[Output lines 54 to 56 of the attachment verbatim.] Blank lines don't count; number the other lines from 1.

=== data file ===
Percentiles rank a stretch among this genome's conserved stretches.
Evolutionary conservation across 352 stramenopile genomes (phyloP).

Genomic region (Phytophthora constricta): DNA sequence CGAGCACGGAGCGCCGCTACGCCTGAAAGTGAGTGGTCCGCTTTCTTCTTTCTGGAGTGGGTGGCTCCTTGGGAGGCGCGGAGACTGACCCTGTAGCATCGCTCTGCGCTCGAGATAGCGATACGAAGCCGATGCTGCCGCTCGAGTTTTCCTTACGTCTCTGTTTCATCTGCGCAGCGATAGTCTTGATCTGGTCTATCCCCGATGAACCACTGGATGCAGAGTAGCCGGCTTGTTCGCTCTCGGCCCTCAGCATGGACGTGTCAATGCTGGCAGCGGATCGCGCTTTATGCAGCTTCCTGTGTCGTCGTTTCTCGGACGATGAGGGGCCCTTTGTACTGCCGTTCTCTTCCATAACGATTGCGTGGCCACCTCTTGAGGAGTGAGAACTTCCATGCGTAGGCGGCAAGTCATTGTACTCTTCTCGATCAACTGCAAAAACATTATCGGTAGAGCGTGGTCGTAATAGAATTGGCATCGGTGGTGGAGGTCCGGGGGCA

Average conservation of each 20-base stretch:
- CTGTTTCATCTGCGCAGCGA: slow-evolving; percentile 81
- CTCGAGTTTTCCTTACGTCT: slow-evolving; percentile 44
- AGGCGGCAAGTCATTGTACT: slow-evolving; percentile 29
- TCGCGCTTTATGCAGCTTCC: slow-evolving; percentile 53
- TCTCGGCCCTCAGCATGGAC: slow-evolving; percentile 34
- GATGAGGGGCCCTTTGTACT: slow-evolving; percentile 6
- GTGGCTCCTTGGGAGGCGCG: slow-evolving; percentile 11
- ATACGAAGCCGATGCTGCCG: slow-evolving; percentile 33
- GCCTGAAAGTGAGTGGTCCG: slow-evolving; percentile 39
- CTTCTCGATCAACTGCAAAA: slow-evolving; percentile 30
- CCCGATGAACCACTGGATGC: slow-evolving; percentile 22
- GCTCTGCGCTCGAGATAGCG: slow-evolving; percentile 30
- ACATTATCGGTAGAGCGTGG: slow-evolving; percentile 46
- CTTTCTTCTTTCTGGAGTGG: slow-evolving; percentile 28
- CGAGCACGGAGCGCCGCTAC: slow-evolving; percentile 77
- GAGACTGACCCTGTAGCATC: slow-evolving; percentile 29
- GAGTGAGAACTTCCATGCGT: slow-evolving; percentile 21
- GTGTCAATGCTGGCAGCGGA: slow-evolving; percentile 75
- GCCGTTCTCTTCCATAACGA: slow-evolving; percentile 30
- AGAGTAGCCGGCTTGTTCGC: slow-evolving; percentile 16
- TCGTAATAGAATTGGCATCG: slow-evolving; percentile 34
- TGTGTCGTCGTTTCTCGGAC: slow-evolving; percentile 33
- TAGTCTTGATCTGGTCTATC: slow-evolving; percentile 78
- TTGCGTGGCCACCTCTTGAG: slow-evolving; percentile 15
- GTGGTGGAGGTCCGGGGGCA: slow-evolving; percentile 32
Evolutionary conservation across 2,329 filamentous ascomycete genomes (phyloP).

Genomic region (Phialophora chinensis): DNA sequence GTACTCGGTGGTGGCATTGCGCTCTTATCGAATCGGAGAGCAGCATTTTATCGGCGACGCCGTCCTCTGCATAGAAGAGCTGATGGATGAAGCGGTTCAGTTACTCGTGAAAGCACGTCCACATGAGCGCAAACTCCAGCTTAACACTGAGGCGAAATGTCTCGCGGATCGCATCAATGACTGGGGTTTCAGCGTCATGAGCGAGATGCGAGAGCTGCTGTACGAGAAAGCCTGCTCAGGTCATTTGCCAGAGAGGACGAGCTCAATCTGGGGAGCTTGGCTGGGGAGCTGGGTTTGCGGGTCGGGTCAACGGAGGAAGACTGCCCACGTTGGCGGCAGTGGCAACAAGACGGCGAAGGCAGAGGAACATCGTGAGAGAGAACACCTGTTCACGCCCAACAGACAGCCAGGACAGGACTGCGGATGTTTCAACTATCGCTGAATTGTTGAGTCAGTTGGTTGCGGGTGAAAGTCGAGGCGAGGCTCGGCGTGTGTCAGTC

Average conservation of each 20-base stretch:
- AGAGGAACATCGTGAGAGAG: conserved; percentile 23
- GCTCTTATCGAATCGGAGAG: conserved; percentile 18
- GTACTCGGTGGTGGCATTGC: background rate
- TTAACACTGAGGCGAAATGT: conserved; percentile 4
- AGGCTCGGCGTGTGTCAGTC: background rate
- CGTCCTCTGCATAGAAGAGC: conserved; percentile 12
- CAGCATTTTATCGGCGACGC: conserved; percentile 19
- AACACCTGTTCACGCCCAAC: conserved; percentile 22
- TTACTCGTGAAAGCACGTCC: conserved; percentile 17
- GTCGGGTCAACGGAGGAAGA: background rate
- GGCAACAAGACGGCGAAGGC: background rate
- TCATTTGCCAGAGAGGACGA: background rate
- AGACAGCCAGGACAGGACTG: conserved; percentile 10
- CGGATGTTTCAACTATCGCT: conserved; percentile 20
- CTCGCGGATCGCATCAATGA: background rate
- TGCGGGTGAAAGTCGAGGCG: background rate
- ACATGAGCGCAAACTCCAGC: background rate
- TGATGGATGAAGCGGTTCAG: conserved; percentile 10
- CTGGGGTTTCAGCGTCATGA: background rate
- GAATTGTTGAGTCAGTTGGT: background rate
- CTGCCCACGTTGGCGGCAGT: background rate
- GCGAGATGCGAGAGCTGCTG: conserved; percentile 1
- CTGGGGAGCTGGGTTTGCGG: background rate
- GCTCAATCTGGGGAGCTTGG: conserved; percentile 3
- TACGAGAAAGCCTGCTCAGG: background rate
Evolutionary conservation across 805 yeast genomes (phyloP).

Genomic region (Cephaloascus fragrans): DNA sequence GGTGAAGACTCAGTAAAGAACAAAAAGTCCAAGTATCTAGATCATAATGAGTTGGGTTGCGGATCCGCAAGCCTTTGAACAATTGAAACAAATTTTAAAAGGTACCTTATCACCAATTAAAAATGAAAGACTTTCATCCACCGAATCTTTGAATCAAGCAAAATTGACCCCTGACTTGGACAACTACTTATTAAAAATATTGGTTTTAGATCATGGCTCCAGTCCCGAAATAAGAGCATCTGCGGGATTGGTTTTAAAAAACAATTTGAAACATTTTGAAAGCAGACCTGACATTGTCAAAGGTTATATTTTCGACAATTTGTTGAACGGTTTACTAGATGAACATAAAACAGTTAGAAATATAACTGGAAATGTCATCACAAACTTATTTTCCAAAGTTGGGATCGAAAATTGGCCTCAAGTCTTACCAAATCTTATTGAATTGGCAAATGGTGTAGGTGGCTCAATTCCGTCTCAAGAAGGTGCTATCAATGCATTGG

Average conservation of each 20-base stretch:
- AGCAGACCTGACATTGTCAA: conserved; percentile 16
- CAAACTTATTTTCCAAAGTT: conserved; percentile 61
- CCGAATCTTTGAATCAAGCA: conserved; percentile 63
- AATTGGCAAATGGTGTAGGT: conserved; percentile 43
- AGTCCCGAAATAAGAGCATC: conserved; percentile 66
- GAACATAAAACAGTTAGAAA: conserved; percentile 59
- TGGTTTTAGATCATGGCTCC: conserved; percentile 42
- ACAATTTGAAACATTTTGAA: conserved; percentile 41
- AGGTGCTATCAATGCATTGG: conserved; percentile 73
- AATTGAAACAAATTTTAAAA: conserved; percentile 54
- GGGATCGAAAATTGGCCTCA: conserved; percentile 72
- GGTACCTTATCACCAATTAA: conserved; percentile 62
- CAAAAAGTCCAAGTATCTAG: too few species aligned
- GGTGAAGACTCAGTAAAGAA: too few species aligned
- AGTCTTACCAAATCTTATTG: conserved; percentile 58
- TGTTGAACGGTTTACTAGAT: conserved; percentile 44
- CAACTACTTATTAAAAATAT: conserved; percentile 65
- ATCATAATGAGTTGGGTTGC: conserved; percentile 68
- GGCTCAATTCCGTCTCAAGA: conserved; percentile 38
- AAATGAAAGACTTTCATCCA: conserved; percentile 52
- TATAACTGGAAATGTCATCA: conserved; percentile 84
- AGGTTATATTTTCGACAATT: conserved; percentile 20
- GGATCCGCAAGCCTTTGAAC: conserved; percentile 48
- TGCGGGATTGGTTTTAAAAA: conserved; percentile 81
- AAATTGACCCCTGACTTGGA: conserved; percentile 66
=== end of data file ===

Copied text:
- GCGAGATGCGAGAGCTGCTG: conserved; percentile 1
- CTGGGGAGCTGGGTTTGCGG: background rate
- GCTCAATCTGGGGAGCTTGG: conserved; percentile 3